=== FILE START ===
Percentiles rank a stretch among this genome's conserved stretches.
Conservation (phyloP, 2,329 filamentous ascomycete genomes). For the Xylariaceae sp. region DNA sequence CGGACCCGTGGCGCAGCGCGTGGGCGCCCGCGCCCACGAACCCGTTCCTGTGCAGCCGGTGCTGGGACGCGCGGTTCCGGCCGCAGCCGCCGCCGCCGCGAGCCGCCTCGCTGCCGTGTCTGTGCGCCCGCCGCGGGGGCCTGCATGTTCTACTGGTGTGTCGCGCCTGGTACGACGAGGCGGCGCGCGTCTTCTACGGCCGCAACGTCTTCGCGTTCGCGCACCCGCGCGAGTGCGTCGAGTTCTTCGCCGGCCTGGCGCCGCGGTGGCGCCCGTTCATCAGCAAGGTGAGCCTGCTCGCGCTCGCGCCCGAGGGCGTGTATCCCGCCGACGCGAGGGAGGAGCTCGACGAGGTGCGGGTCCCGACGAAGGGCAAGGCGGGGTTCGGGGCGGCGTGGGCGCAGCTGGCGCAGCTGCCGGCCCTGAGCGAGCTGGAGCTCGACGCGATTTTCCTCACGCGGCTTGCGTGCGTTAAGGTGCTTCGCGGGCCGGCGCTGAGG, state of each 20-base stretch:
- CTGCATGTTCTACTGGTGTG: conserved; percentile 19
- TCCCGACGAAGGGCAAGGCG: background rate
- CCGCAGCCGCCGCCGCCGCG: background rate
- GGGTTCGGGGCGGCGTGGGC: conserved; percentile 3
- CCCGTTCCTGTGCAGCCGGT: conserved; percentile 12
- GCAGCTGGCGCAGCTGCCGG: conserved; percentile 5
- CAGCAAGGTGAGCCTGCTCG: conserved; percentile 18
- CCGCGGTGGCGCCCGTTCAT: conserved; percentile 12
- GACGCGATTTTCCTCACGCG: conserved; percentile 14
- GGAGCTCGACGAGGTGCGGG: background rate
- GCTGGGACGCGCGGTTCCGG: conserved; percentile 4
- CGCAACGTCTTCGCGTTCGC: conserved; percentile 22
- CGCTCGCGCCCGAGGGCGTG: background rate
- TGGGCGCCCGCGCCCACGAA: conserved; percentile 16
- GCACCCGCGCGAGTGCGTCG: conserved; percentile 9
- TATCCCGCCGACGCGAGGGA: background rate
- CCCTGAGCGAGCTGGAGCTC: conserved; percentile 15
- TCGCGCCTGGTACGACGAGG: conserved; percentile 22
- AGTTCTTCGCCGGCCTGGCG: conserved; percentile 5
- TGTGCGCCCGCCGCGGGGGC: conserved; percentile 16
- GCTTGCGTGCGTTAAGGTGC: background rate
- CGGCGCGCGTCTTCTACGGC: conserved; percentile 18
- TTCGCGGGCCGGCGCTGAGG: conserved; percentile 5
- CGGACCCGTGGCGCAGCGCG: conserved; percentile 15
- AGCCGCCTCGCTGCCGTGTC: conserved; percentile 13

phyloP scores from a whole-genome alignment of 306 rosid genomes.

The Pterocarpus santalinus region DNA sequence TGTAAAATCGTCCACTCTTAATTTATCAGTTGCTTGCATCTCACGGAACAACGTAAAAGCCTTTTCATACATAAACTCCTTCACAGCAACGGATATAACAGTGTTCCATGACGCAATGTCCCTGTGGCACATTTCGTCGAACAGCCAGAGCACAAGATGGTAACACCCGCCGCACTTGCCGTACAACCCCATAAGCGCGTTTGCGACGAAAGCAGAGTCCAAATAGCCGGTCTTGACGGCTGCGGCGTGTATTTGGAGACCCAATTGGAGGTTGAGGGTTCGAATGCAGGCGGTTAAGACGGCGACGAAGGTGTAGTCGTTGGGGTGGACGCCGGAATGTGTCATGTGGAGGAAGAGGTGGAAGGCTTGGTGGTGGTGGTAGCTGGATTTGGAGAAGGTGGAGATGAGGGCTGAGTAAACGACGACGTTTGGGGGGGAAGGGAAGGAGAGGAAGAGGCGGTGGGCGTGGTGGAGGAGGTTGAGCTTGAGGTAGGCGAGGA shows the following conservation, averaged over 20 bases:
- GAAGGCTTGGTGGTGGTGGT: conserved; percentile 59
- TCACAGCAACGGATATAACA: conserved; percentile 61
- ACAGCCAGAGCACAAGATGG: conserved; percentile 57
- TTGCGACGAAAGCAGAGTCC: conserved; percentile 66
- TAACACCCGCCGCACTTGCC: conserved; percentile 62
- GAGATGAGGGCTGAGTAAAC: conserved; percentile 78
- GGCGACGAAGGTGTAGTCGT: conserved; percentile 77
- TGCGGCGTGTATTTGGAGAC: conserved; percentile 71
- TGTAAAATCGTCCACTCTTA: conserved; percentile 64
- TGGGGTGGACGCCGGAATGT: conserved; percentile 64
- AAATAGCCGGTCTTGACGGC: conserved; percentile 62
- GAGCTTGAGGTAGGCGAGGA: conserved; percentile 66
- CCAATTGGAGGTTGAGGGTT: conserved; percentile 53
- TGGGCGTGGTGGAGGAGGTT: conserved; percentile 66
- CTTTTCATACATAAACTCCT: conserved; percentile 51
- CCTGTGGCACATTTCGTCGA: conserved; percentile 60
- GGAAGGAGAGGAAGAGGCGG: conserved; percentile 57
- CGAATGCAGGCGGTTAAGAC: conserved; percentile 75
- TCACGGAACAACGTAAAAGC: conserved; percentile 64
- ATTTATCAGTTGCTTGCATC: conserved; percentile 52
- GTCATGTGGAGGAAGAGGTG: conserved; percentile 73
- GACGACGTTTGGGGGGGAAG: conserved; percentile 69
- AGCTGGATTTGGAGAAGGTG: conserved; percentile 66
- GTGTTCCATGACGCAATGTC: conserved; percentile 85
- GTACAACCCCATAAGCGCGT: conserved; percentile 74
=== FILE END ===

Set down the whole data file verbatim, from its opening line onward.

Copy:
Percentiles rank a stretch among this genome's conserved stretches.
Conservation (phyloP, 2,329 filamentous ascomycete genomes). For the Xylariaceae sp. region DNA sequence CGGACCCGTGGCGCAGCGCGTGGGCGCCCGCGCCCACGAACCCGTTCCTGTGCAGCCGGTGCTGGGACGCGCGGTTCCGGCCGCAGCCGCCGCCGCCGCGAGCCGCCTCGCTGCCGTGTCTGTGCGCCCGCCGCGGGGGCCTGCATGTTCTACTGGTGTGTCGCGCCTGGTACGACGAGGCGGCGCGCGTCTTCTACGGCCGCAACGTCTTCGCGTTCGCGCACCCGCGCGAGTGCGTCGAGTTCTTCGCCGGCCTGGCGCCGCGGTGGCGCCCGTTCATCAGCAAGGTGAGCCTGCTCGCGCTCGCGCCCGAGGGCGTGTATCCCGCCGACGCGAGGGAGGAGCTCGACGAGGTGCGGGTCCCGACGAAGGGCAAGGCGGGGTTCGGGGCGGCGTGGGCGCAGCTGGCGCAGCTGCCGGCCCTGAGCGAGCTGGAGCTCGACGCGATTTTCCTCACGCGGCTTGCGTGCGTTAAGGTGCTTCGCGGGCCGGCGCTGAGG, state of each 20-base stretch:
- CTGCATGTTCTACTGGTGTG: conserved; percentile 19
- TCCCGACGAAGGGCAAGGCG: background rate
- CCGCAGCCGCCGCCGCCGCG: background rate
- GGGTTCGGGGCGGCGTGGGC: conserved; percentile 3
- CCCGTTCCTGTGCAGCCGGT: conserved; percentile 12
- GCAGCTGGCGCAGCTGCCGG: conserved; percentile 5
- CAGCAAGGTGAGCCTGCTCG: conserved; percentile 18
- CCGCGGTGGCGCCCGTTCAT: conserved; percentile 12
- GACGCGATTTTCCTCACGCG: conserved; percentile 14
- GGAGCTCGACGAGGTGCGGG: background rate
- GCTGGGACGCGCGGTTCCGG: conserved; percentile 4
- CGCAACGTCTTCGCGTTCGC: conserved; percentile 22
- CGCTCGCGCCCGAGGGCGTG: background rate
- TGGGCGCCCGCGCCCACGAA: conserved; percentile 16
- GCACCCGCGCGAGTGCGTCG: conserved; percentile 9
- TATCCCGCCGACGCGAGGGA: background rate
- CCCTGAGCGAGCTGGAGCTC: conserved; percentile 15
- TCGCGCCTGGTACGACGAGG: conserved; percentile 22
- AGTTCTTCGCCGGCCTGGCG: conserved; percentile 5
- TGTGCGCCCGCCGCGGGGGC: conserved; percentile 16
- GCTTGCGTGCGTTAAGGTGC: background rate
- CGGCGCGCGTCTTCTACGGC: conserved; percentile 18
- TTCGCGGGCCGGCGCTGAGG: conserved; percentile 5
- CGGACCCGTGGCGCAGCGCG: conserved; percentile 15
- AGCCGCCTCGCTGCCGTGTC: conserved; percentile 13

phyloP scores from a whole-genome alignment of 306 rosid genomes.

The Pterocarpus santalinus region DNA sequence TGTAAAATCGTCCACTCTTAATTTATCAGTTGCTTGCATCTCACGGAACAACGTAAAAGCCTTTTCATACATAAACTCCTTCACAGCAACGGATATAACAGTGTTCCATGACGCAATGTCCCTGTGGCACATTTCGTCGAACAGCCAGAGCACAAGATGGTAACACCCGCCGCACTTGCCGTACAACCCCATAAGCGCGTTTGCGACGAAAGCAGAGTCCAAATAGCCGGTCTTGACGGCTGCGGCGTGTATTTGGAGACCCAATTGGAGGTTGAGGGTTCGAATGCAGGCGGTTAAGACGGCGACGAAGGTGTAGTCGTTGGGGTGGACGCCGGAATGTGTCATGTGGAGGAAGAGGTGGAAGGCTTGGTGGTGGTGGTAGCTGGATTTGGAGAAGGTGGAGATGAGGGCTGAGTAAACGACGACGTTTGGGGGGGAAGGGAAGGAGAGGAAGAGGCGGTGGGCGTGGTGGAGGAGGTTGAGCTTGAGGTAGGCGAGGA shows the following conservation, averaged over 20 bases:
- GAAGGCTTGGTGGTGGTGGT: conserved; percentile 59
- TCACAGCAACGGATATAACA: conserved; percentile 61
- ACAGCCAGAGCACAAGATGG: conserved; percentile 57
- TTGCGACGAAAGCAGAGTCC: conserved; percentile 66
- TAACACCCGCCGCACTTGCC: conserved; percentile 62
- GAGATGAGGGCTGAGTAAAC: conserved; percentile 78
- GGCGACGAAGGTGTAGTCGT: conserved; percentile 77
- TGCGGCGTGTATTTGGAGAC: conserved; percentile 71
- TGTAAAATCGTCCACTCTTA: conserved; percentile 64
- TGGGGTGGACGCCGGAATGT: conserved; percentile 64
- AAATAGCCGGTCTTGACGGC: conserved; percentile 62
- GAGCTTGAGGTAGGCGAGGA: conserved; percentile 66
- CCAATTGGAGGTTGAGGGTT: conserved; percentile 53
- TGGGCGTGGTGGAGGAGGTT: conserved; percentile 66
- CTTTTCATACATAAACTCCT: conserved; percentile 51
- CCTGTGGCACATTTCGTCGA: conserved; percentile 60
- GGAAGGAGAGGAAGAGGCGG: conserved; percentile 57
- CGAATGCAGGCGGTTAAGAC: conserved; percentile 75
- TCACGGAACAACGTAAAAGC: conserved; percentile 64
- ATTTATCAGTTGCTTGCATC: conserved; percentile 52
- GTCATGTGGAGGAAGAGGTG: conserved; percentile 73
- GACGACGTTTGGGGGGGAAG: conserved; percentile 69
- AGCTGGATTTGGAGAAGGTG: conserved; percentile 66
- GTGTTCCATGACGCAATGTC: conserved; percentile 85
- GTACAACCCCATAAGCGCGT: conserved; percentile 74